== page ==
— Jenny Neill

What I Learned Moderating Innochat

Jumping into a chat on Twitter can be a little bit like being in a hive mind. Many Twitter chats exist to allow people from all over the world to connect with others who share a common hobby, educational, or business interest. These online discussions can sometimes simply amplify an existing media echo chamber. Good ones, though, serve to elevate a conversation beyond merely the dissemination of information.

Innochat, the one I played guest moderator for on November 17, focuses on the “what” and “how” of innovation. Participants have discussed a broad range of topics in just the past six months, including Gamification – the Future of Innovation?, The Impact of Information Overload on Innovation, Storytelling & Innovation, and Patent Office Logistics Around the World.

I chose to frame the discussion I led with some reflections on what it means to gain in translation, an intentional riff on the theme of TEDxRainier11 which I’d just attended.

International and Diverse
I’ve known since my first encounter with the Innocats (a nickname for regular participants) that they came from a diversity of locales. Last Thursday’s chat included Tweeters from nine states in the U.S., three provinces of Canada, and two regions of the United Kingdom. We also had folks from Colombia, Germany, and Portugal chiming in.

The professions and passions of the Innocats are equally as varied. Technology consultants, career coaches, creativity specialists, entrepreneurs, and even a jazz singer provided their wit and wisdom in answering the questions I asked.

Educational and About Education
From the get-go, the discussion was informative. My first question (“What would you do if you could do anything?”) elicited responses that included references to Zen koans and the paradox of choice.

I was reminded of many possible ways to open my mind when looking for new ideas. Taking a walk, playing music, even cleaning the kitchen were all suggested as ways an individual might shift his or her frame of mind. We also touched on the notion of getting outside a comfort zone be it through travel or by attending a class or industry event outside one’s own profession.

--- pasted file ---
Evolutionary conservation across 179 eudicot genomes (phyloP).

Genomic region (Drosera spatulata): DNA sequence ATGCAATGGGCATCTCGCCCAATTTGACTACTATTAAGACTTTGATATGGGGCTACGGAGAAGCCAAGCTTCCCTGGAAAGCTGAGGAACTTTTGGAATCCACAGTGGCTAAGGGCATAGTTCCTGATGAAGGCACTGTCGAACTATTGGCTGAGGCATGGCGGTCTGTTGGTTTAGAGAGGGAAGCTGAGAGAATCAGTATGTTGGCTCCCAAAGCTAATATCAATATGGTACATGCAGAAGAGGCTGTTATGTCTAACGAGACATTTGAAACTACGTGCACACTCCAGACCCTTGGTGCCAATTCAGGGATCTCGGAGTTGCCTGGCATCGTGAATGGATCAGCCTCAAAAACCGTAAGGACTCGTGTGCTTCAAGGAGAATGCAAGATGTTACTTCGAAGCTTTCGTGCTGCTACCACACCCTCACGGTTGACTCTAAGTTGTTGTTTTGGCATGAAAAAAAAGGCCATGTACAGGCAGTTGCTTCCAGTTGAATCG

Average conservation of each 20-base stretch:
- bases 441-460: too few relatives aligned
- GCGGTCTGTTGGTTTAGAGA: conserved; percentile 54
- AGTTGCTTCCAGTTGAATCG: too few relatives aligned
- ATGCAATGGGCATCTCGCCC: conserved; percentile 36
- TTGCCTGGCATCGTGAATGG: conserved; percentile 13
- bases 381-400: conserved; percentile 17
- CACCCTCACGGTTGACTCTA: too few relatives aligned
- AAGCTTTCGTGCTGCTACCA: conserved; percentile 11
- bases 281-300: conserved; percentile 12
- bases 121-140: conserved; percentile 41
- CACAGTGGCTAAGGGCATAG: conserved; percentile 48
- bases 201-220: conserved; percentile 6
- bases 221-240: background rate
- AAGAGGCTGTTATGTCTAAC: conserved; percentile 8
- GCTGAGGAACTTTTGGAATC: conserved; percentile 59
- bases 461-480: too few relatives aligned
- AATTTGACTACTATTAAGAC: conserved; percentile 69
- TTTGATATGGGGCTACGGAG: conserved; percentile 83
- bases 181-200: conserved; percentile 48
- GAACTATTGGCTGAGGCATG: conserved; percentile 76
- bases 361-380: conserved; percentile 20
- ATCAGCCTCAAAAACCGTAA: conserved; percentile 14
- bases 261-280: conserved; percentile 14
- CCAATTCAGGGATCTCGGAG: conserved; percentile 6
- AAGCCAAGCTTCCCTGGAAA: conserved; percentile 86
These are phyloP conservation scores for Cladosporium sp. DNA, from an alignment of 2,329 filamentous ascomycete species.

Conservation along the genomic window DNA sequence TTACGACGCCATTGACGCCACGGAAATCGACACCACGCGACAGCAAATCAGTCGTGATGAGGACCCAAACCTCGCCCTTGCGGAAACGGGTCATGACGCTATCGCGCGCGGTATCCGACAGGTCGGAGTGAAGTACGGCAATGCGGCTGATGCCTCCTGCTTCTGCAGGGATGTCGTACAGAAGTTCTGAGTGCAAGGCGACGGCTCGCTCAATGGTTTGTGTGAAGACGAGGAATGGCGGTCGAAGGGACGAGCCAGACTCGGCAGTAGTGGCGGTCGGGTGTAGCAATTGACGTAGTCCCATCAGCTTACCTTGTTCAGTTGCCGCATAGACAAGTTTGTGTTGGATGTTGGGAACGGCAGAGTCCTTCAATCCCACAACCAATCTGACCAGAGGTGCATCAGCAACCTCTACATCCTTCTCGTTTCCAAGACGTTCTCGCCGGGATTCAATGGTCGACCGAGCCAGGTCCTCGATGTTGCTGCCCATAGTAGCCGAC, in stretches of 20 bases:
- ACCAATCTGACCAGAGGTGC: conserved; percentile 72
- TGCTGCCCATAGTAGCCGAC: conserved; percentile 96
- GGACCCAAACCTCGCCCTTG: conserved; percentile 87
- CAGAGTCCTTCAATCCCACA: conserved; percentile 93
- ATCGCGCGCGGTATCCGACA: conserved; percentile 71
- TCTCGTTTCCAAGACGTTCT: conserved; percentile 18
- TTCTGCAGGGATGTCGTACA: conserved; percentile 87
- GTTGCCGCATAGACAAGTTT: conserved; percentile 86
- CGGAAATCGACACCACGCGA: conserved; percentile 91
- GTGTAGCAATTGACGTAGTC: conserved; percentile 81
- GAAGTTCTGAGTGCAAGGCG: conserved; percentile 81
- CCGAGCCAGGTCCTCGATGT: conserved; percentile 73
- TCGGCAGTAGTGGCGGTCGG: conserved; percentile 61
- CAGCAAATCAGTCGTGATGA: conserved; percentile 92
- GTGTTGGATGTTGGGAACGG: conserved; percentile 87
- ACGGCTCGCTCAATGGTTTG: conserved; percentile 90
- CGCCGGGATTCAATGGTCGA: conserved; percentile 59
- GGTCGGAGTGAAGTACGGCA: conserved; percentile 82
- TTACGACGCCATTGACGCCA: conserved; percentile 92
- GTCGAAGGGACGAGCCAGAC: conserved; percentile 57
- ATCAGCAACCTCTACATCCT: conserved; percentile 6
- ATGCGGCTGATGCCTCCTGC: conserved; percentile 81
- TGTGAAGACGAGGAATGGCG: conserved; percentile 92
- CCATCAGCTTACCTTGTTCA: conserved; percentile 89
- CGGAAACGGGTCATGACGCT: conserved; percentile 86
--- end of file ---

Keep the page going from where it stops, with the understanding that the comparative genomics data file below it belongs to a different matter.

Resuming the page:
Another TED talk, this time one by Sir Ken Robinson, was highlighted in reference to the importance of transforming education to better prepare people to innovate in business and civic society. Robinson’s Bring on the learning revolution! challenges long-held dogmas about the way children get educated. He argues that it’s time to use all the tools available to encourage children to discover their natural talents and to develop those. Robinson’s principle arguments apply to adult training as well.

Our discussion again touched on Zen concepts with chatter about the idea that cultivating “a beginner’s mind” helps many professionals, even medical doctors, to keep learning. As an example of how one physician strove to remain teachable after establishing a successful practice, Renee Hopkins suggested reading Coaching a Surgeon.

Giggles and Inspiration
Gather enough Tweeters for a chat about any subject and soon they will attempt to make clever quips in 140 characters or less. Innocats are no different on this point and last week’s questions brought out some interesting references to humor.

Leave it to Kevin McFarthing, one of the Innocats from “across the pond,” to bring in a reference to Monty Python early on in response to my first question.

Setting aside mentions of Robin Williams and Eric Idle, laughter and comedy came up often in the back-and-forth banter throughout our hour together. As Drew Marshall one of the Innochat organizers so aptly put it, “I love comedy, too. It is a sly way to get to the truth of things. It can sneak up on an unwitting audience.”

Keeping It Fun and Creative
Our chat turned to vices like chocolate, scotch, and rum at moments of levity. Gwen Ishmael’s offhand remark about “reading too many fortune cookies lately” led to a more serious discussion. We mused about how writing fortunes could prompt creativity or be an innovative marketing tool, as it was for Linda Naiman who used some of these prophetic treats to promote a book.

Playing a game, like foosball or an icebreaker like “two truths and a lie,” was suggested as a way to prepare for a brainstorming session. Other ideas included involving a group in trying to solve a ridiculous problem such as how to cut the nails of a hippopotamus. Many described using storytelling exercises or sing-alongs as creativity catalysts as well.

We didn’t manage to solve any of the world’s more pressing problems. However, combining our suggestions led to one possible solution for shifting working contexts for children and adults alike:

A kindergarten set in nature with a focus on comedy and the arts with time set aside for Twitter.

Now, who is going to write up the business plan?

All joking aside we agreed that innovation practices, in business or philanthropy, benefit from:

  • Actively cultivating a healthy curiosity.
  • Listening fully and with an open mind to answers when we ask questions.
  • Applying techniques from the arts to spark greater creativity.
  • Maintaining humility in order to remain teachable.